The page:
52 31
"The Fountain of Youth"
b/w "Meet Me Tonight in Dreamland" (from Swing Along)
90 76
"Together Wherever We Go"
b/w "The Chosen Few"
"Got a Locket in My Pocket"
b/w "The Real Thing"
"Happy Anniversary"
b/w "Who Do You Think You Are"
77 34
1960 "You're Nobody 'Til Somebody Loves You"
b/w "Goona Goona"
"Our Lady of Fatima"
b/w "Our Lady of Fatima" (With poem by Samuel Lewis)
"Two Other People"
b/w "The Sheik of Chicago (Mustafa)"
"Just Young"
b/w "Goodbye Mr. Love"
1961 "I Should Know Better"
b/w "555 Times"
1962 "Don't Fly Away Flamingo"
b/w "Winter Snow"
"Never on Sunday"
b/w "Exodus"
Hits of the 60's
"Sweet Mama Tree Top Tall"
b/w "That's What I Like"
Oh, Happy Day
"Beyond My Heart (I Couldn't See)"
b/w "Not That I Care"
Non-album tracks
1963 "My Home Town"
b/w "Cornflower Blue"
"It's a Mad, Mad, Mad, Mad World"
b/w "The Stolen Hours"
This Year's Top Movie Songs
1964 "The Love Song of Tom Jones"
b/w "Theme from 'Lillies of the Field' (Amen)"
"Memories of You"
b/w "Always Thinking of the Roses"
Non-album tracks
1965 "Thanks Mr. Florist"
b/w "Barabanchik"
"With My Eyes Open"
b/w "I'm Not a Run Around"
"All the Winds"
b/w "Give Her My Love"
1966 "Standing on the Corner"
b/w "No Not Much"
(Both tracks are re-recorded versions)
1968 "A Woman"
b/w "Where Do I Go"
1969 "Free Again"
b/w "Moments To Remember" (new version)
"My Heart's Symphony"
b/w "Pardon Me Miss"

Studio and compilation albums[edit]

Studio albums

Columbia Records

Kapp Records

  • 12 Hits (KL 1224/KS 3224, 1961)
  • Dixeland Doin's (KL 1254/KS 3254, 1961)

Dot Records

  • Hits of the 1960's (DLP 3438/DLP 25438, 1962)
  • Oh Happy Day (DLP 3533/DLP 25533, 1963)

United Artists Records

  • This Year's Top Movie Songs (UAL 3356/UAS 6356, 1964)
  • Songs of World War I (UAL 3399/UAS 6399, 1964)

Foma Records

  • Ten Million & Still Counting (1977)

Select compilation albums of note

  • 16 Most Requested Songs (1991)
  • That Great Gettin' Up Mornin' (1995)
  • Love Songs by the Four Lads (1997)
  • Moments to Remember: The Very Best of the Four Lads (2000)
  • The Singles Collection (2005)

See also[edit]


  1. ^ "The Four Lads, Moments to Remember". YouTube. Archived from the original on 2021-12-12. Retrieved 2021-10-05.
  2. ^ "Standing On The Corner by the Four Lads 1956". YouTube. Archived from the original on 2021-12-12. Retrieved 2021-10-05.
  3. ^ "No Not Much". YouTube. Archived from the original on 2021-12-12. Retrieved 2021-10-05.
  4. ^ "The Four Lads - Who Needs You (1957)". YouTube. Archived from the original on 2021-12-12. Retrieved 2021-10-05.;
  5. ^ "The Four Lads - Istanbul (not Constantinople)". YouTube. Archived from the original on 2021-12-12. Retrieved 2021-10-05.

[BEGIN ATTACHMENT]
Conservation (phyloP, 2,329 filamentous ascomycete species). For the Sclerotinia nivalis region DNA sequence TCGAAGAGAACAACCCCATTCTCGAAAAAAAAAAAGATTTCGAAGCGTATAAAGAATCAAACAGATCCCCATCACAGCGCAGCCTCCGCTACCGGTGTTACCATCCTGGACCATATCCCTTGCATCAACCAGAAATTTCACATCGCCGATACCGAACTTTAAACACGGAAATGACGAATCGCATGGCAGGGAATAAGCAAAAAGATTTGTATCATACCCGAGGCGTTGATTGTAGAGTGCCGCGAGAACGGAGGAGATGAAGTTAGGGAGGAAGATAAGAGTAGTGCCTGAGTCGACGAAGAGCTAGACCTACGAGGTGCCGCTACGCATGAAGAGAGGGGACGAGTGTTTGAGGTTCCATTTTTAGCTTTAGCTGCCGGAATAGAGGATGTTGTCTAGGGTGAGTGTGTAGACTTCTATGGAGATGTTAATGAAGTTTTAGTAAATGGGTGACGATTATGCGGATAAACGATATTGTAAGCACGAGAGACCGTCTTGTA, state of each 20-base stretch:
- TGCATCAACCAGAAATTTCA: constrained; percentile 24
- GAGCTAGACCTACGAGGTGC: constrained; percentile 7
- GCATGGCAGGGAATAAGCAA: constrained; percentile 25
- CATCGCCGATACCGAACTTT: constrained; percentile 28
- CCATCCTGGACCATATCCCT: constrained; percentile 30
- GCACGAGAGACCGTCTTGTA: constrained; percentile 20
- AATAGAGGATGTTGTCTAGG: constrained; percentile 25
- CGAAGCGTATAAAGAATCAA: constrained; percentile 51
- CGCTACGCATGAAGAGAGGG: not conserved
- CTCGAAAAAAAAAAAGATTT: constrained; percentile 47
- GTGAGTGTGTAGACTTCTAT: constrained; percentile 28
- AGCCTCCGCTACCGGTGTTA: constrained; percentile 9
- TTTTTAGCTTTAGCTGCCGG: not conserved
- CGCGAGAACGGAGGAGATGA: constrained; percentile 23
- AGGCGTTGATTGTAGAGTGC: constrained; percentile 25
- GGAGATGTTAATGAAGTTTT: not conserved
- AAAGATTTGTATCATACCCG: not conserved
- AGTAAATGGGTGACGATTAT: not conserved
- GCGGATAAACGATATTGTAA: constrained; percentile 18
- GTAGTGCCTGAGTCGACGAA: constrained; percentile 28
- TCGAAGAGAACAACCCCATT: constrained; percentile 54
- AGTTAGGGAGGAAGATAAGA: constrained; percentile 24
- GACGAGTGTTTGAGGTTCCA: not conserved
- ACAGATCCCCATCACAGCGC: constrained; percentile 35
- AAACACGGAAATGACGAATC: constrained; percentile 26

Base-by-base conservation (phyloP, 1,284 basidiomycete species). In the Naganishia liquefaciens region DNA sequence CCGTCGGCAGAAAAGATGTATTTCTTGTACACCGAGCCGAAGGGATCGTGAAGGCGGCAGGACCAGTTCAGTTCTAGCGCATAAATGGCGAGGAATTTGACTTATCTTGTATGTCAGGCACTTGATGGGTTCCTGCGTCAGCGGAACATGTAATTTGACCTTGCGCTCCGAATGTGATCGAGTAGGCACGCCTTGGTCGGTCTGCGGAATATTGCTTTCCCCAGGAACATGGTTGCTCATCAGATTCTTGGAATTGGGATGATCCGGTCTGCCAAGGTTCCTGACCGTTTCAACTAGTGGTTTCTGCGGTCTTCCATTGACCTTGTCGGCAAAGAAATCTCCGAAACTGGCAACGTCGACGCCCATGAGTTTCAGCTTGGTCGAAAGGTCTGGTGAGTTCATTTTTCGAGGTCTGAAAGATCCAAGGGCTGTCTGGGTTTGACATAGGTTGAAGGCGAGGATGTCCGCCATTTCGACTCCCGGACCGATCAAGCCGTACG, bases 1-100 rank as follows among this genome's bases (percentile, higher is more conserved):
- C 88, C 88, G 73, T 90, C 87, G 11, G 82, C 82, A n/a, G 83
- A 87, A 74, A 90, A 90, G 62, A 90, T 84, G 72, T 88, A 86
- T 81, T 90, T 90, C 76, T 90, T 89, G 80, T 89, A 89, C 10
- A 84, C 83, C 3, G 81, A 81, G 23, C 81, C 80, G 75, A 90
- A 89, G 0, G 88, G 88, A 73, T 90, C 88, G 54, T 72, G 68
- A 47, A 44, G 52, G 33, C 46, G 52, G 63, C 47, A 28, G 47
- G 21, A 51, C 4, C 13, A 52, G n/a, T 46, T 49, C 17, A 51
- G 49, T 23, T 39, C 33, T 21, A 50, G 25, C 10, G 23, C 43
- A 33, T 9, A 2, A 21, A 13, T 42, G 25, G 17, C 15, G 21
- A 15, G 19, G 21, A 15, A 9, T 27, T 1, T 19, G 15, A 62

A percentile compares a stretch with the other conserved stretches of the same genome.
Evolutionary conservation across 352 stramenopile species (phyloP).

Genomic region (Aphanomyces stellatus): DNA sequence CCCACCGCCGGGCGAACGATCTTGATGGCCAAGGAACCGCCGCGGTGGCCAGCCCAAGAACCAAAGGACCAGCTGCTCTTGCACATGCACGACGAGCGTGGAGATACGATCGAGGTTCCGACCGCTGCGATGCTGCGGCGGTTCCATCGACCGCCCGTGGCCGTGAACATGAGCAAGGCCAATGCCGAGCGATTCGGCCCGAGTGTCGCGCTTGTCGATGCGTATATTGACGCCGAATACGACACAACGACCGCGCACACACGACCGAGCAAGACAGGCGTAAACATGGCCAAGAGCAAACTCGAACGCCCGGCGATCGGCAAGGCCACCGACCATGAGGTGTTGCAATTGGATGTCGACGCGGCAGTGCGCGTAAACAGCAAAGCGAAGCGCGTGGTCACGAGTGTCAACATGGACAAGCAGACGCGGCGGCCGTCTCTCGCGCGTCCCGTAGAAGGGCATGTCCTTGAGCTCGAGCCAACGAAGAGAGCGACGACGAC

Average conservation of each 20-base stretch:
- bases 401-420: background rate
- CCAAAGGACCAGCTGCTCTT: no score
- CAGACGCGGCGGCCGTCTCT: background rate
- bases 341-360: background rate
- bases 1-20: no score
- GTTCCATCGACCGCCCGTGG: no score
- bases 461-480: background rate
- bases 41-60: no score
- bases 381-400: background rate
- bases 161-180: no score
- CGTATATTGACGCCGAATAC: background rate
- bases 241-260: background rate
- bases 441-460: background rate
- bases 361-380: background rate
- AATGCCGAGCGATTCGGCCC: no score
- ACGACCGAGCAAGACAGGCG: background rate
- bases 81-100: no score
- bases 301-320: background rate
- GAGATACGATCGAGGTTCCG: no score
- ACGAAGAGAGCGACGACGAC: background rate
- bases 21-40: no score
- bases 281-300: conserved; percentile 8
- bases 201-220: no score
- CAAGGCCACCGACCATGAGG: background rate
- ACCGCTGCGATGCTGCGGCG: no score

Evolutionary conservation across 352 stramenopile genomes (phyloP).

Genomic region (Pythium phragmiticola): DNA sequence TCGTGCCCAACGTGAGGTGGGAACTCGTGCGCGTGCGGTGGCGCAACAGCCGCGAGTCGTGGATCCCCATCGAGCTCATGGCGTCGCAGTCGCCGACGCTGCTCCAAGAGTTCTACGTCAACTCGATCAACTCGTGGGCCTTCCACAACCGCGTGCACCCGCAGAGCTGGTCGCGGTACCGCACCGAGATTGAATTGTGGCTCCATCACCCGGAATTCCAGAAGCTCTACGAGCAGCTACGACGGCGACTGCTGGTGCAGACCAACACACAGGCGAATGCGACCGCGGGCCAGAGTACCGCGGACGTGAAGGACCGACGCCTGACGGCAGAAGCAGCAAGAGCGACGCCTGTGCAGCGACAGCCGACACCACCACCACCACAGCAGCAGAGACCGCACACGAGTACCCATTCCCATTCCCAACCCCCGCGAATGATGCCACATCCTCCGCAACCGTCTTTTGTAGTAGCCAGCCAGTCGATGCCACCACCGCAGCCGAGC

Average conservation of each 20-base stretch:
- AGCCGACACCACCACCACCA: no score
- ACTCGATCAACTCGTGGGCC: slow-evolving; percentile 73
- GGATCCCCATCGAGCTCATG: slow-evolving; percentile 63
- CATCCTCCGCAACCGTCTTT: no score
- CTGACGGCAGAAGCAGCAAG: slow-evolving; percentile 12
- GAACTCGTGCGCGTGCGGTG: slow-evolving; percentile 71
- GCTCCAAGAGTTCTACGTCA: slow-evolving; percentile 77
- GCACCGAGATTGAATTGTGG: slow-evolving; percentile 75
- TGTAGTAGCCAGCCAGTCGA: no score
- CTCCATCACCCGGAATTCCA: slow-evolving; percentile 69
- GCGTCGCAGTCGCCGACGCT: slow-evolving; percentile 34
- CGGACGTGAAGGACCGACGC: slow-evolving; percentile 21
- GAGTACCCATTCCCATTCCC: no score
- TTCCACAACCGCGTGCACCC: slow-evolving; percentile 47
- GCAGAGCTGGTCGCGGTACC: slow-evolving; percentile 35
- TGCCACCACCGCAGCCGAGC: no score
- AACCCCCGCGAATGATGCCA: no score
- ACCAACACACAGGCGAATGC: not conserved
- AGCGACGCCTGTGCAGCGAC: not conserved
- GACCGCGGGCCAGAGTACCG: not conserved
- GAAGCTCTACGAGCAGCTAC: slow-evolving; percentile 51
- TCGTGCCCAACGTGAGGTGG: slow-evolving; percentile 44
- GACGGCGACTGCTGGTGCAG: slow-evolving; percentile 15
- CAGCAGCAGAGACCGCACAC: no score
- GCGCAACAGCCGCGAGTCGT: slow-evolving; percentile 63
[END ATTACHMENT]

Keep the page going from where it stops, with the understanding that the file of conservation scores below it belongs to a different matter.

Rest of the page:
6. ^ "The Pat Boone-Chevy Showroom, The Four Lads". IMDB. Retrieved 2021-10-05.
  7. ^ "Perry Presents (1959)". IMDB. Retrieved 2021-10-06.
  8. ^ "Frankie Laine Time". IMDB. Retrieved 2021-10-05.
  9. ^ "The Four Lads". IMDb. Retrieved January 17, 2019.
  10. ^ "The Four Lads". Canadian Music Hall of Fame. Retrieved 2021-10-05.
  11. ^ a b c d Colin Larkin, ed. (1997). The Virgin Encyclopedia of Popular Music (Concise ed.). Virgin Books. pp. 482/3. ISBN 1-85227-745-9.
  12. ^ a b c d e f g (2000) Moments to Remember: The Very Best of the Four Lads by The Four Lads [CD booklet]. New York: Taragon Records and Sony Music TARCD-1079.
  13. ^ "Gold & Platinum certification of albums at RIAA". Archived from the original on 2006-11-28. Retrieved on 26 November 2006.
  14. ^ "U.S. Billboard chart rankings". Retrieved on 26 November 2006.
  15. ^ "Frank Busseri". The Desert Sun. 2019-02-10. Retrieved 2019-02-09.
  16. ^ "Aaron Bruce Grattidge Obituary, August 2020". Angels Above Cremation Services. Retrieved 2021-10-05.
  17. ^ Canadian Music Hall of Fame Archived 2007-09-27 at the Wayback Machine. Retrieved on 22 February 2009.
  18. ^ "Vocal Group Hall Of Fame Inducts 2003 Class". Billboard. Retrieved 2021-10-06.
  19. ^ Murrells, Joseph (1978). The Book of Golden Discs (2nd ed.). London: Barrie and Jenkins Ltd. pp. 73–4. ISBN 0-214-20512-6.
  20. ^ Roberts, David (2006). British Hit Singles & Albums (19th ed.). London: Guinness World Records Limited. p. 209. ISBN 1-904994-10-5.
  21. ^ "Four Lads". Chart history archive. London SE1 7JA, United Kingdom: The Official UK Charts Company. Archived from the original on 2013-03-13. Retrieved 2013-04-05.{{cite web}}: CS1 maint: location (link)

External links[edit]